For those who cannot live at the facility during treatment, an outpatient treatment center is recommended. Much of the same treatment will be given, except the person will attend a number of sessions during the week and go home afterwards rather than spend the night. This is a great option for those who have family or work responsibilities. The number of sessions through the week vary depending on the needs of the individual, but oftentimes range from three to seven sessions per week.
Regardless of whether one chooses inpatient or outpatient treatment, specialized care will be given to include:
It can be tough to get free from benzo addiction, but it’s possible with the help of addiction specialists who can help you navigate the withdrawal symptoms. It’s important to choose a detox center that is familiar with the withdrawal symptoms from benzos. There, you will be able to get the physical and psychological help necessary to get free from benzo addiction. And, a medical professional can also help you find alternative forms of treatment if you struggle with high anxiety, insomnia, or seizures.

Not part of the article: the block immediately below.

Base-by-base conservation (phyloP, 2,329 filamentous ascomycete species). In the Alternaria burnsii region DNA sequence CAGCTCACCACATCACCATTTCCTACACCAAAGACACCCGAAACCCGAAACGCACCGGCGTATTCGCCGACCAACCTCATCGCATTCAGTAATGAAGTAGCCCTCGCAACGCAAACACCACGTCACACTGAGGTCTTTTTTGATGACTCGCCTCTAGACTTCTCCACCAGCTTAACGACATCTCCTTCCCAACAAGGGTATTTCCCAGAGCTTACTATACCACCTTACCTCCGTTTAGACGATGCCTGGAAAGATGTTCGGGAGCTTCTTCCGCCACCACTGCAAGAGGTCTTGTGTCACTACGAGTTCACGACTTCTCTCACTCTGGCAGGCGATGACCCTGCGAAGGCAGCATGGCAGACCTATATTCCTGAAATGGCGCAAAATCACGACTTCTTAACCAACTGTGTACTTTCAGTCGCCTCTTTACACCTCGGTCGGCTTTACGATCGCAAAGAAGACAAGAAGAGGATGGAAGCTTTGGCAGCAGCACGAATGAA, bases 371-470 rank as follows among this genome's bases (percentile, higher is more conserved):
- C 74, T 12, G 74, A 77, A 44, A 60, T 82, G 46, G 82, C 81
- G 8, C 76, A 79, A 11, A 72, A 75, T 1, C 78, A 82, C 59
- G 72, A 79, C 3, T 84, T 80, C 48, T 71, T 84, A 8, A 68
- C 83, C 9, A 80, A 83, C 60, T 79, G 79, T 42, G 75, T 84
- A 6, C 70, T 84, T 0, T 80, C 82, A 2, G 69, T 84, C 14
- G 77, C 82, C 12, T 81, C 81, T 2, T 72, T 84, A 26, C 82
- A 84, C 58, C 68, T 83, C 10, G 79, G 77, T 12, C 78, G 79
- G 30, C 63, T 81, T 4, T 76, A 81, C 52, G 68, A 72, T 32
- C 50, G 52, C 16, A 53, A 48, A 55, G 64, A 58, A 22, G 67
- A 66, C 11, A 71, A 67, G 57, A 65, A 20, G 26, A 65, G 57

Greenberg, Michael I. (2001, December). Emergency Medicine News. Benzodiazepine Withdrawal. Retrieved from https://journals.lww.com/em-news/fulltext/2001/12000/Benzodiazepine_Withdrawal__Potentially_Fatal,.13.aspx
National Institute of Drug Abuse. Benzodiazepines And Opioids. Retrieved from https://www.drugabuse.gov/drugs-abuse/opioids/benzodiazepines-opioids
Drugs.com. Benzodiazepines: Overview And Use. Retrieved from https://www.drugs.com/article/benzodiazepines.html
National Institute of Health. The Benzodiazepine Withdrawal Syndrome. Retrieved from https://www.ncbi.nlm.nih.gov/pubmed/7841856